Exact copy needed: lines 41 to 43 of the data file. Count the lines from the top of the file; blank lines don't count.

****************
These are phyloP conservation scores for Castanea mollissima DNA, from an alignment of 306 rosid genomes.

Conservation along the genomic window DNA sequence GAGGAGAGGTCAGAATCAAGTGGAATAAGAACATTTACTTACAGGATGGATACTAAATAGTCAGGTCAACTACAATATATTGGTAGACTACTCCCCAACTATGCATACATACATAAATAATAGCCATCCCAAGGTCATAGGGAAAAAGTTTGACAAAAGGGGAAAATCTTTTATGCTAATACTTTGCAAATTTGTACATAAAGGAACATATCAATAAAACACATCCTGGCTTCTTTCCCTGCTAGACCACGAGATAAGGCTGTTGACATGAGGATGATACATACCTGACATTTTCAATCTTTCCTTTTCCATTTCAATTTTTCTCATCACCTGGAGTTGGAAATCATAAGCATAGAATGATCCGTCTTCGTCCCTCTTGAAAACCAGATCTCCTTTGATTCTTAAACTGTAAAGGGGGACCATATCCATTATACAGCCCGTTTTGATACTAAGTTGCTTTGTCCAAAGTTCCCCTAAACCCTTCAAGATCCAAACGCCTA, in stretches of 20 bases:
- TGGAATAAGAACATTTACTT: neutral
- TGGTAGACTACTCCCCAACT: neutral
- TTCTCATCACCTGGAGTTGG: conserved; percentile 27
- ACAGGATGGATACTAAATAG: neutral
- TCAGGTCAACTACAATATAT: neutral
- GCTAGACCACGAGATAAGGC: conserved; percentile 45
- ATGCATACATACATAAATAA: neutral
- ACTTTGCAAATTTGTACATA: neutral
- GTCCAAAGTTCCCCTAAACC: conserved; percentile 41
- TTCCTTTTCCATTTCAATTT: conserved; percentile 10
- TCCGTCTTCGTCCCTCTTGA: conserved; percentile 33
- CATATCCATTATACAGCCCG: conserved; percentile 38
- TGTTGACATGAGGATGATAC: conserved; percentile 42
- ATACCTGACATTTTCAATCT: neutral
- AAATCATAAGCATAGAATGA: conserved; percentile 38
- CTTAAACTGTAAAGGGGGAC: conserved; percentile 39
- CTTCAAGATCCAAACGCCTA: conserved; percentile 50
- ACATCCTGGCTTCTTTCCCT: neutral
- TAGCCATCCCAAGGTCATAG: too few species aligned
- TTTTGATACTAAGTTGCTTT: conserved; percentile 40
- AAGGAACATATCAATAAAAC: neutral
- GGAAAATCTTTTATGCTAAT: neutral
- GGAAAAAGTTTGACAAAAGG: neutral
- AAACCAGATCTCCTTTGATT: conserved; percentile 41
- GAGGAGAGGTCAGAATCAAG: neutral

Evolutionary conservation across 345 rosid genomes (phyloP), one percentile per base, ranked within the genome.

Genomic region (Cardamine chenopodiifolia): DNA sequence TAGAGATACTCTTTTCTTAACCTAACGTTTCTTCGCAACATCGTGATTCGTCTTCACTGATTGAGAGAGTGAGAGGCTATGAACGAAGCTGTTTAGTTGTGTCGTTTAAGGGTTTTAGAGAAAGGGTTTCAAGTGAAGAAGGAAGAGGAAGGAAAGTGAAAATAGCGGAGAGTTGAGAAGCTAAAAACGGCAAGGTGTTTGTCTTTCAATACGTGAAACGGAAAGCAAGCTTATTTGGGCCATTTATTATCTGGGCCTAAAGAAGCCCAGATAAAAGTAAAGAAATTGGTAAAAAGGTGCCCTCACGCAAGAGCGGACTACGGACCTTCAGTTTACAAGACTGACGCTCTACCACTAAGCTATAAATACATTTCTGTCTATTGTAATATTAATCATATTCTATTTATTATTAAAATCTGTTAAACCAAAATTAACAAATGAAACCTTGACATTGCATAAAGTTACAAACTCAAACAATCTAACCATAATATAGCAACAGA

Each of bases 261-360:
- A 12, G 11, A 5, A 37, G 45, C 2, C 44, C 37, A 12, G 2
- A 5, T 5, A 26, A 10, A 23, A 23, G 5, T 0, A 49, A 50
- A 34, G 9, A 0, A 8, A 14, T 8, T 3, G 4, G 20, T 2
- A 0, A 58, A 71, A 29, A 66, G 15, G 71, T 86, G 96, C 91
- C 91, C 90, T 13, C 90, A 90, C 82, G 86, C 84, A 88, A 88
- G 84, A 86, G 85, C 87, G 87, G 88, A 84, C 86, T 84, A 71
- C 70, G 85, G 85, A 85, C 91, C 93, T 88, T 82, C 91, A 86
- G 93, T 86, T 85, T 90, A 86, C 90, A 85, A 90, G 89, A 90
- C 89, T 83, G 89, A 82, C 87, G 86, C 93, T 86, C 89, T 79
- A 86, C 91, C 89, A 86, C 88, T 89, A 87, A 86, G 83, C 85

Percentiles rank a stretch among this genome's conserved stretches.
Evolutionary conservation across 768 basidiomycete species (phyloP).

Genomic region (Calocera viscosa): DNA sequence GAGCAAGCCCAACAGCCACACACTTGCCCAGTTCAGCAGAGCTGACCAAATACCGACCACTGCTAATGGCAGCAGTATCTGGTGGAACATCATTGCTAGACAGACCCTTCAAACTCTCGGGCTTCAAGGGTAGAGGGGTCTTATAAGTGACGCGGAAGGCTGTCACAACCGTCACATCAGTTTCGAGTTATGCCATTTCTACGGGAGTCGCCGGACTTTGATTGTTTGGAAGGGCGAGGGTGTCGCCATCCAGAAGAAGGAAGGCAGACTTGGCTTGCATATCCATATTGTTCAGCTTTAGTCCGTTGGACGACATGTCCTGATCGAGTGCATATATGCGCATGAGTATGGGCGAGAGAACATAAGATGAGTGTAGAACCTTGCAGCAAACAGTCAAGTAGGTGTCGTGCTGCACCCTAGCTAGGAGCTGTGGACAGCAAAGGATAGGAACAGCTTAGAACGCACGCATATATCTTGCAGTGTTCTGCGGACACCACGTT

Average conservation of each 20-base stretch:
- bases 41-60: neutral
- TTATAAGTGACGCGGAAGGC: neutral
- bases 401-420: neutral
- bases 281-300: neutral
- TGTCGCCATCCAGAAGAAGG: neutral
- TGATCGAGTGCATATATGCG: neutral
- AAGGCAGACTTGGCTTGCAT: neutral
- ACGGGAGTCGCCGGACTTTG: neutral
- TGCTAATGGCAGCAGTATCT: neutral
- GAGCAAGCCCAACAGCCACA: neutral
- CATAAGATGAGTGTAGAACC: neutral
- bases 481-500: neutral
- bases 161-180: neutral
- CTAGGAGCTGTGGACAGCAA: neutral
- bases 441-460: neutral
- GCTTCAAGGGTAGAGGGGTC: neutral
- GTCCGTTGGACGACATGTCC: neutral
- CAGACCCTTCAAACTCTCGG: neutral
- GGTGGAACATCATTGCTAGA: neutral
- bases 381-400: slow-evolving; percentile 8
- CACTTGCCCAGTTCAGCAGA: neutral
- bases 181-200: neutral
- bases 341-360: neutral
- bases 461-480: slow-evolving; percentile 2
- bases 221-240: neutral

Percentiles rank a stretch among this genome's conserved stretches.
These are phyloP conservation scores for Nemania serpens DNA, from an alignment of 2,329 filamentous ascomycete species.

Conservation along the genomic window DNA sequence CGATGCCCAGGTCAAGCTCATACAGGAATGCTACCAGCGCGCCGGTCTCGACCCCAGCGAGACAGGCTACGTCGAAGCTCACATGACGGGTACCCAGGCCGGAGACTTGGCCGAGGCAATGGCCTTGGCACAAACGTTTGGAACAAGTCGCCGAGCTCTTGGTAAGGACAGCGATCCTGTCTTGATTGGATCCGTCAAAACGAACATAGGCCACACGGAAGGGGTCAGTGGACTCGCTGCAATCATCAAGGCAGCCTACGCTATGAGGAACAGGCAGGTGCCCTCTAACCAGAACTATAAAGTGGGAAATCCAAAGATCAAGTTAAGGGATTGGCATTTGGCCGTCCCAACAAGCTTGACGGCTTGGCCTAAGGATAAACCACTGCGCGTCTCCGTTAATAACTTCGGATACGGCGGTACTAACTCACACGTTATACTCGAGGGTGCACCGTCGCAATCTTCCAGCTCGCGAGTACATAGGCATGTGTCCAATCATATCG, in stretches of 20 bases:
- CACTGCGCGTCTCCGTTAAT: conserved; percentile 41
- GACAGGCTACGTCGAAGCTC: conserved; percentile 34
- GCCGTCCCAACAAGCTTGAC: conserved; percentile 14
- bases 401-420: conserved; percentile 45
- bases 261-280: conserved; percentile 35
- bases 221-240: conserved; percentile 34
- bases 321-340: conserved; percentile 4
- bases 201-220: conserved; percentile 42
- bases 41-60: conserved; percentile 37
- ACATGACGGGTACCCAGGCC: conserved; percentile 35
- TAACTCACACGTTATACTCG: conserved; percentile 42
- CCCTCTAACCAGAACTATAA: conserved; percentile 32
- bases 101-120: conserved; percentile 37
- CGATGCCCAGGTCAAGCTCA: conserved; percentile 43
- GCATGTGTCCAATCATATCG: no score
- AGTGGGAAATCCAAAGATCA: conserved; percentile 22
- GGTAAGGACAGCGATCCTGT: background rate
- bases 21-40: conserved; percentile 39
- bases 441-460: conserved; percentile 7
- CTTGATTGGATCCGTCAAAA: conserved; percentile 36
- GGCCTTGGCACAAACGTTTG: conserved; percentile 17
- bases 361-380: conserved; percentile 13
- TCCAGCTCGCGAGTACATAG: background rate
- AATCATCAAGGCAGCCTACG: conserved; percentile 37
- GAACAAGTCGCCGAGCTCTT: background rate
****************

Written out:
Percentiles rank a stretch among this genome's conserved stretches.
Evolutionary conservation across 768 basidiomycete species (phyloP).

Genomic region (Calocera viscosa): DNA sequence GAGCAAGCCCAACAGCCACACACTTGCCCAGTTCAGCAGAGCTGACCAAATACCGACCACTGCTAATGGCAGCAGTATCTGGTGGAACATCATTGCTAGACAGACCCTTCAAACTCTCGGGCTTCAAGGGTAGAGGGGTCTTATAAGTGACGCGGAAGGCTGTCACAACCGTCACATCAGTTTCGAGTTATGCCATTTCTACGGGAGTCGCCGGACTTTGATTGTTTGGAAGGGCGAGGGTGTCGCCATCCAGAAGAAGGAAGGCAGACTTGGCTTGCATATCCATATTGTTCAGCTTTAGTCCGTTGGACGACATGTCCTGATCGAGTGCATATATGCGCATGAGTATGGGCGAGAGAACATAAGATGAGTGTAGAACCTTGCAGCAAACAGTCAAGTAGGTGTCGTGCTGCACCCTAGCTAGGAGCTGTGGACAGCAAAGGATAGGAACAGCTTAGAACGCACGCATATATCTTGCAGTGTTCTGCGGACACCACGTT